The late Michael Cimino is best remembered today as a cautionary tale. The director, who shot to the top of the Hollywood A-list after his Vietnam drama The Deer Hunter proved a massive critical and sizeable commercial hit in 1977—garnering nine Oscar nominations and winning six (including Best Picture and Best Director)—suffered an Icarus-like fall from grace following the disastrous production and release of his epic western Heaven’s Gate (1980).
The short version: so unwieldy and expensive was the production and so exhausting were the battles over final cut that by the time it flopped in theaters (earning only a little over $3 million off a $44 million budget) that not only did it greatly contribute to the collapse of its studio, United Artists, Heaven’s Gate is largely blamed for ushering out the auteur-driven ethos of its era, known as New Hollywood, which in turn led to the increasingly corporate driven culture of movies that has all but taken over the entire industry today.
Volumes have been written about his experience on that film and its aftermath—indeed, the section on Heaven’s Gate makes up the largest chunk of Charles Eton’s new definitive biography of the filmmaker, Cimino: The Deer Hunter, Heaven’s Gate, and the Price of a Vision—that they overshadow his earlier successes, while almost entirely blotting out the films he made afterwards.
Given how notorious Cimino became in the wake of it all, it’s somewhat surprising that he was given the opportunity to make another film, let alone four. Even more surprising is the fact that the first two of those films—1985’s Year of the Dragon and 1987’s The Sicilian—are not, as one might expect given the circumstances, small films, but epics of similar grandeur (if not production) to The Deer Hunter and Heaven’s Gate.
Even though Heaven’s Gate made Cimino persona non grata with the major studios—with whom he wasn’t popular to begin with, the success of the similarly unwieldy (in terms of production) The Deer Hunter coming as a shock to everyone—he was still an undeniably talented director, one who producers outside of the majors assumed, half-correctly, would make for a good hired hand on productions in which he did not have control of the purse strings or final cut. In the years following Heaven’s Gate, Cimino was attached to both The Pope of Greenwich Village and Footloose, although he eventually left both projects.
Eventually, he was nabbed by gregarious Italian producer Dino DeLaurentis to adapt Robert Daley’s crime novel Year of the Dragon, about an obsessive New York City police captain who, tasked with ridding Chinatown of its out-of-control youth gangs, wages a full-on crusade against the powerful Chinese mafia. Though Cimino’s previous three films were heavy on masculine action and violence (his debut was the Clint Eastwood bank robber road movie Thunderbolt and Lightfoot), he considered the material too pulpy, and had trouble nailing down the script.
To fix this, he brought aboard a young Oliver Stone, best known as a screenwriter at that point. Stone was hesitant but agreed when Cimino got De Laurentis to agree to produce Stone’s script for Platoon in exchange for a reduced writing fee (this deal eventually fell apart, although when the Academy Award-winning movie did finally get made, Stone gave Cimino a thanks in the credits). Stone turned in a much-improved script, containing many of the themes he would become synonymous with (especially the lingering trauma of Vietnam, in which he famously served) and production got underway with Mickey Rourke (with whom Cimino had worked on Heaven’s Gate) in the lead.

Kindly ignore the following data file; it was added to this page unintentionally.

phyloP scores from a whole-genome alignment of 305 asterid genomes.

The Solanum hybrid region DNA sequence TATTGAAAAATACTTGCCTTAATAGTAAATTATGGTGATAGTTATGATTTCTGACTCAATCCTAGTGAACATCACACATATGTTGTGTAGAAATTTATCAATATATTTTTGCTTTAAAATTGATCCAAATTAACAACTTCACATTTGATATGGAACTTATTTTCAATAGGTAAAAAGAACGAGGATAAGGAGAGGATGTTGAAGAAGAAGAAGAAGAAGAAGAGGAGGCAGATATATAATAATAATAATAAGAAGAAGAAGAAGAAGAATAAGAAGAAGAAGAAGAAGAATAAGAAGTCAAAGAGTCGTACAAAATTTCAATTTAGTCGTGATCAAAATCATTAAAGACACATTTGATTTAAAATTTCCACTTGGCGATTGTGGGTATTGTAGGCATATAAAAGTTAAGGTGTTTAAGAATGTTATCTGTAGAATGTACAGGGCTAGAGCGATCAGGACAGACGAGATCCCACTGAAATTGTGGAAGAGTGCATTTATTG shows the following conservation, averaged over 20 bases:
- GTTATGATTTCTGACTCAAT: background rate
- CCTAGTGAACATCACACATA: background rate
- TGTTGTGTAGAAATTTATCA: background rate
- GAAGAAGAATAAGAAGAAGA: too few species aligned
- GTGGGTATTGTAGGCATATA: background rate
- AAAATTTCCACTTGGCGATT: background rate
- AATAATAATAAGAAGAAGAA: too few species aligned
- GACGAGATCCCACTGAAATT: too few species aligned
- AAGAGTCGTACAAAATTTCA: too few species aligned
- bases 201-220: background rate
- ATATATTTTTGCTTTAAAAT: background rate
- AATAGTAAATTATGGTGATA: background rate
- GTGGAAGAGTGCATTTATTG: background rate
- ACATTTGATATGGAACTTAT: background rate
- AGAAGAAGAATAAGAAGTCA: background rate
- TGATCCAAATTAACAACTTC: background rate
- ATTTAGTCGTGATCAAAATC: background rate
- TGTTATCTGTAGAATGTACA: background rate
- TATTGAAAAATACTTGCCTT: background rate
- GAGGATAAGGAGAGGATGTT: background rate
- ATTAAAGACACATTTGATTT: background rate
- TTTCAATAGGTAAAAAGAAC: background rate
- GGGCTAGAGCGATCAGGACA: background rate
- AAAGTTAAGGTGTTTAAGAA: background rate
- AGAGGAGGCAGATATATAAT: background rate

When De Laurentis hired Cimino, he laid down some hard and fast ground rules: De Laurentis would keep a close eye on the $24 million production and had final cut. Cimino agreed, although in order to save face, he got De Laurentis to agree to give him final cut in his contract, even as he signed a second, secret letter relinquishing it to De Laurentis. (One thing that Eton’s biography makes very clear is that Cimino prioritized his reputation above all else.) Both men stayed true to their word, and the film was finished on time and on budget, with Cimino turning in a 134-minute cut that De Laurentis approved of.
Unfortunately, the smooth production did not result in the redemptive comeback for Cimino that De Laurentis had told him it would. While the film would go on to prove profitable (thanks mostly to the business it did internationally), it was hardly a hit. To say that the critical reception was divisive is an understatement. Vincent Canby wrote that it was “messy…[but] hypnotic” and Rex Reed called it “Exciting, explosive, daring and adventurous”; Leonard Maltin, on the other hand, charged it as being melodramatic and overstuffed, while Pauline Kael’s New Yorker review held it up as a work of “rabble rousing pulp, the kind that goes over well with subliterate audiences.” Cashier du Cinema named it the third best film of its year, and it was nominated for Best Foreign Film in France’s Caesar Awards. It was also nominated in all the major categories (save Worst Actor and Worst Script) at that year’s Razzie Awards.
Year of the Dragon is a very flawed film—for as brimming over with extraordinary set pieces and individual moments as the script is, it’s also loaded with cop drama tropes we’ve seen countless times. Mickey Rourke gives a passionate performance, although the attempt to age him up by about 15 years is unconvincing (lead actress Ariane Koizumi is, unfortunately, hopelessly stiff and unnatural). The exquisiteness of the setting and costuming is impeccable, even as some of the design choices are confusing: the story is set in the present, but several characters, including Rourke, dress and act like they’re in a ‘40s period piece (that being said, as anachronistic as Rourke’s get-up is, there are few characters that look as outright cool as he does in it).
There’s also the film’s depiction of race, the most controversial aspect of its release. Year of the Dragon was boycotted and even sued by various Chinese American and Asian American groups, who took offense to what they saw as a presiding sense of xenophobia, as well as the specific (and frequent) use of racist dialogue. They also feared that the film would lead to violent attacks of Chinatown residents, as well as hurt its economy. Ultimately, these charges—bolstered in no small part to similar criticisms of anti-Asian racism leveled at Cimino over the depiction of the Vietnamese in The Deer Hunter—led to a disclaimer being attached to the opening credits, which read:
This film does not intend to demean or to ignore the many positive features of Asian Americans and specifically Chinese American communities. Any similarity between the depiction in this film and any association, organization, individual or Chinatown that exists in real life is accidental